The main contributions of our work are as follows:

  • We propose re-translation based simultaneous system to reduce the high inference time of current re-translation approaches.

  • We propose a new stability metric, Normalized Click-N-Edit, which is more sensitive to the flickers in the translation as compared to existing stability metric, Normalized Erasure.

  • We conduct several experiments on simultaneous text-to-text translation tasks and establish the efficacy of the proposed approach.

2 Faster Retranslation Model

2.1 Preliminaries

We briefly describe the simultaneous translation system to define the problem and set up the notations. The source and the target sequences are represented as and , with and

being the length of the source and the target sequences. Unlike the offline neural translation models (NMT), the simultaneous neural translation models (SNMT) produce the target sequence concurrently with the growing source sequences. In other words, the probability of predicting the target token at time

depends only on the partial source sequence (). The probability of predicting the entire target sequence is given by:

(1)

where and are the encoder and decoder layers of the SNMT model which produce the hidden states for the source and target sequences. The denotes the number of source tokens processed by the encoder when predicting the token , it is bounded by . For a given dataset , the training objective is,

(2)

In a streaming based SNMT model Ma et al. (2019), whenever new source information arrives, a new target token is generated by computing and is added to the current partial translation. On the other hand, the re-translation based SNMT models compute

from scratch every time the new source information arrives. Let us assume that the source tokens are coming with a stride

, i.e., input tokens arriving at once, and is the computational time required to generate the sequence, where is the computational cost of the model for predicting one target token, then the re-translation based system takes due to the repeated computation of the translation.

Label (Partial) Translations NE NCNE
prev I live South Korea and - -
current 1 I live in South Korea, and I am 3 1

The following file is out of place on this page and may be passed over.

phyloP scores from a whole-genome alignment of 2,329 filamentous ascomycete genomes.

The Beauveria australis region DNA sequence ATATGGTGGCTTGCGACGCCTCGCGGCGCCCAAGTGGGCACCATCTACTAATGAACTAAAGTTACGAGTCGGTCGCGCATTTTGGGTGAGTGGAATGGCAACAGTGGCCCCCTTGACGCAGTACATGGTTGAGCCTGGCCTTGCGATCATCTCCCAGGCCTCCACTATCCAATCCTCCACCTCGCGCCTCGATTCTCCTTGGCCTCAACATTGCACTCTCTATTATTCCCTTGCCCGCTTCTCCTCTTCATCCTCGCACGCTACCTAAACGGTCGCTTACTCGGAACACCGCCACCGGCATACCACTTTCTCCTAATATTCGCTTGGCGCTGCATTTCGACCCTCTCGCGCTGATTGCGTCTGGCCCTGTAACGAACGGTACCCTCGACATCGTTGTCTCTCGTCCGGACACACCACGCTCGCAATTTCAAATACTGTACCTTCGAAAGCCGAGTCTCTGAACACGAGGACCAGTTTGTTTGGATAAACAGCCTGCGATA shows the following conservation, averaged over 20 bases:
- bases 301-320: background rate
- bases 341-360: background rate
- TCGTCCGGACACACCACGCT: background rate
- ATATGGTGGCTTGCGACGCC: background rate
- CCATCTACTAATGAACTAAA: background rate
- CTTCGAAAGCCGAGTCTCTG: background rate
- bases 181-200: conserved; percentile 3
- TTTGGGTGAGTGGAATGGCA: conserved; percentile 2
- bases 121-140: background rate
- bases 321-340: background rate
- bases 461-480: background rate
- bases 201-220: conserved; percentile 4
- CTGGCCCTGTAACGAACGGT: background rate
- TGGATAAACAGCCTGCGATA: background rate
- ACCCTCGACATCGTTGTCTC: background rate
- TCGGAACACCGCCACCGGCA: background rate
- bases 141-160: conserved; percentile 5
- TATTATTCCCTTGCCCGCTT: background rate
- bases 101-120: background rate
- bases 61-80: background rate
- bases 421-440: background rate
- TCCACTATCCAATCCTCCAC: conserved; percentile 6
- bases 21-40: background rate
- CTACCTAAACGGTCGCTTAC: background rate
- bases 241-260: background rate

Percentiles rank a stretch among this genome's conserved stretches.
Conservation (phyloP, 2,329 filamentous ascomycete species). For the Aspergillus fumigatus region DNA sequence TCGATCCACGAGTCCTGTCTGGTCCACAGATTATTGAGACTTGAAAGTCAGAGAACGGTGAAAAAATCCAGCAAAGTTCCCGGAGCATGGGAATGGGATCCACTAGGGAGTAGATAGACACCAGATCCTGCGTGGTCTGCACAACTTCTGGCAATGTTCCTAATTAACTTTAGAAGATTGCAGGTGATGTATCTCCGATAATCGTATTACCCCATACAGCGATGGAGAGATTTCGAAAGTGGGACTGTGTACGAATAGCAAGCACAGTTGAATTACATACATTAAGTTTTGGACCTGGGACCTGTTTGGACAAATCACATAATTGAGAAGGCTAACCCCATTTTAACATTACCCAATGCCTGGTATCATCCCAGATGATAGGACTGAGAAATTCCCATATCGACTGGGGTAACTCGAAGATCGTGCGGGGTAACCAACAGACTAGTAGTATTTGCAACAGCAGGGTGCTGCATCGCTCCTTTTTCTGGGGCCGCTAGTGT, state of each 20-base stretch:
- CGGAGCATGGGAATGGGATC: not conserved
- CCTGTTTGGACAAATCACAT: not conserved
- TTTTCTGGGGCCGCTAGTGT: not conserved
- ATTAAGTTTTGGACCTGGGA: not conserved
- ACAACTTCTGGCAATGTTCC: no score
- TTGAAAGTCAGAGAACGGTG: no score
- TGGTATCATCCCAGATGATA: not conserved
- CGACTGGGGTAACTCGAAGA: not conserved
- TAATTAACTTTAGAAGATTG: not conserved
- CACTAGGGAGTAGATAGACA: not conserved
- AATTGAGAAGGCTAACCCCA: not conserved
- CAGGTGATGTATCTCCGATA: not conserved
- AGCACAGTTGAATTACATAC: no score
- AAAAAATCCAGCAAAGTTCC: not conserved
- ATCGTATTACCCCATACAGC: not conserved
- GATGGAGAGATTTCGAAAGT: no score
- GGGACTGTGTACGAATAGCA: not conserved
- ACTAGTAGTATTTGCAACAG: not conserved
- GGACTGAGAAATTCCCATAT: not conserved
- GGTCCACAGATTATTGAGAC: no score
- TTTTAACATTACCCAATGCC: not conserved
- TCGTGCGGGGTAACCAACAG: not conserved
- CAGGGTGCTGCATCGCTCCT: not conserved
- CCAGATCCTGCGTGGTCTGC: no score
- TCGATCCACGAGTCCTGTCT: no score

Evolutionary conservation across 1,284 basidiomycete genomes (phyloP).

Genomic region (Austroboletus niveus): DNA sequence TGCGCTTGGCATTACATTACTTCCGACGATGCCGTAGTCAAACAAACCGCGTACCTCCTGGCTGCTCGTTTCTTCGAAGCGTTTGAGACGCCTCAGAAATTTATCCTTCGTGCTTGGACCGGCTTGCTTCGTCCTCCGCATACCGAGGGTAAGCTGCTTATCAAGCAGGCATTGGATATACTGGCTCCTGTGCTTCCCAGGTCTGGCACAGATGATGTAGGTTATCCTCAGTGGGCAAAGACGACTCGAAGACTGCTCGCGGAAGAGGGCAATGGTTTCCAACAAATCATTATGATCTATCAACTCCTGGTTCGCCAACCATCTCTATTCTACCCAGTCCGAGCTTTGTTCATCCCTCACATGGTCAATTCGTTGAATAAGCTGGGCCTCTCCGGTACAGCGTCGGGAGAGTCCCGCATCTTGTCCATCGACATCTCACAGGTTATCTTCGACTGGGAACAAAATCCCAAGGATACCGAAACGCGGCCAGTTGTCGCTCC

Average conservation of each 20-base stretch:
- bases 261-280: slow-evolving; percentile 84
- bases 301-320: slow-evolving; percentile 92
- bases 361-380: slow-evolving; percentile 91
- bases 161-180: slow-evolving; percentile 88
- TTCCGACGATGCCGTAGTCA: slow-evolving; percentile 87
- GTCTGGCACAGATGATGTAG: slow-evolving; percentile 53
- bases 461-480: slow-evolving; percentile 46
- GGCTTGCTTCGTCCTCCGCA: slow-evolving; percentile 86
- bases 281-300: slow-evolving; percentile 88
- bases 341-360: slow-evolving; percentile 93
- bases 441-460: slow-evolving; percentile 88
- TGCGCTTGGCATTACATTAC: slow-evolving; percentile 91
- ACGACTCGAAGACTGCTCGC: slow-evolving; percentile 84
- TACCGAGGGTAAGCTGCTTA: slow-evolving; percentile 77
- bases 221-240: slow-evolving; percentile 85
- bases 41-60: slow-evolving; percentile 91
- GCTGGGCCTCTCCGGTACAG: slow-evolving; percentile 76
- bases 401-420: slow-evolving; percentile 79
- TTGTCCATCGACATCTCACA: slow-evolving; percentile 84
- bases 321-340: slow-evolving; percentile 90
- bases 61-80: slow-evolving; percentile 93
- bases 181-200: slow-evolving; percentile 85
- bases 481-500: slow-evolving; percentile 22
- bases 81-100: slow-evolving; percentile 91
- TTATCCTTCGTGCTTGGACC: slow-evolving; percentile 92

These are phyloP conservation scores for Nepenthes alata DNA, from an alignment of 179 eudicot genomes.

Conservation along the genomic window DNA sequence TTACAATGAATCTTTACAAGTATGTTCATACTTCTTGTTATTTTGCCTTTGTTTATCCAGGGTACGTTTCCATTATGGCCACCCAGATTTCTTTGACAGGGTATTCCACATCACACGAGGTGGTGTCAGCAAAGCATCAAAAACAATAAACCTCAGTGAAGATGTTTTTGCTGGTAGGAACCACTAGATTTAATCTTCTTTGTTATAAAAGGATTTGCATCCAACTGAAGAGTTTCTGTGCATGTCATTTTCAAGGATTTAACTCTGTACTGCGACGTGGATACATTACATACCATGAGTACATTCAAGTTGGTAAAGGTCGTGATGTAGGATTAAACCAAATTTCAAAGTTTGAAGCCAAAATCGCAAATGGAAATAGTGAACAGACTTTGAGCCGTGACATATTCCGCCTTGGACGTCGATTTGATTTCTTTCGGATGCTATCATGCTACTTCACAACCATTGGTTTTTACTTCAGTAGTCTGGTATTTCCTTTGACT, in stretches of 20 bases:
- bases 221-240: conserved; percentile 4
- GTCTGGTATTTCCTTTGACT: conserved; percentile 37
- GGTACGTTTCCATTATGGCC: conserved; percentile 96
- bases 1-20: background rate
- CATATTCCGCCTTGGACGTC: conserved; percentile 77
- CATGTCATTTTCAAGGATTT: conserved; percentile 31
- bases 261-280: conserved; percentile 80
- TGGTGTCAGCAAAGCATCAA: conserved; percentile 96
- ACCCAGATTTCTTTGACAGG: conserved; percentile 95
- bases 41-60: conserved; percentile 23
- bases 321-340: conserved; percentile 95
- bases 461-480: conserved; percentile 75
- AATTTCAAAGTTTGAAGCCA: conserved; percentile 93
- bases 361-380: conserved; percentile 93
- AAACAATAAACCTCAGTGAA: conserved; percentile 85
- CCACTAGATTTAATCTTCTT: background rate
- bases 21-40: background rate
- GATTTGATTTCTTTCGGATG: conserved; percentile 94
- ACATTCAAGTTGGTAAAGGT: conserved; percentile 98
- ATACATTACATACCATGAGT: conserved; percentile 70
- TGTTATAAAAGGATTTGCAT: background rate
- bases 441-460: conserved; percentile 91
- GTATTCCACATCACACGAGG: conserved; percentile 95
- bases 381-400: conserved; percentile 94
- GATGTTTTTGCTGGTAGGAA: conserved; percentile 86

current 2 I live in North Carolina and I am 3 3
Table 1: Examples computations of Normalized Erasure and the proposed Normalized Click-N-Edit stability measures on the previous and current (partial) translations.

2.2 Faster Re-translation With NAT

To address the issue of high computation cost faced in the existing re-translation models, we design a new re-translation model based on the non-autoregressive translation (NAT) approach.

The encoder in our model is based on the Transformer encoder Vaswani et al. (2017) and the decoder is adopted from the Levenshtein Transformer (LevT) Gu et al. (2019b). We choose the LevT model as our decoder since it is a non-autoregressive neural language model and suits the re-translation objective of editing the partial translation. The overview of the proposed system, referred to as FReTNA, is illustrated with a German-English example in the Figure 1. We describe the main components of LevT and proposed changes to enable the smoother re-translation in the following paragraphs.

The LevT model parallelly generates all the tokens in the translation and iteratively modifies the translation by using insertion/deletion operations. These operations are achieved by employing Placeholder classifier, Token Classifier, and Deletion Classifier components in the Transformer decoder. The sequence of insertion operations are carried out by using the placeholder and token classifiers where the placeholder classifier is for finding the positions to insert the new tokens and the token classifier is for filling these positions with the actual tokens from the vocabulary

. The sequence of deletion operations are performed by using the deletion classifier. The inputs to these classifiers come from the Transformer encoder and decoder blocks and are computed as:

(3)
(4)

where and are word and position embeddings of a token. The decoder outputs from the last Layer are later passed to the three classifiers to edit the previous translation by performing insertion/deletion operations. These operations are repeated whenever new source information arrives.

Placeholder classifier:

It predicts the number of tokens to be inserted between every two tokens in the current partial translation. As compared to the LevT’s placeholder classifier, we incorporate a positional bias which is given by the second term in the Eq. 5. As the predicted sequence length grows, the bias becomes stronger, and the model inserts lesser tokens at the start, reducing the flicker. The placeholder classifier with positional bias is given by: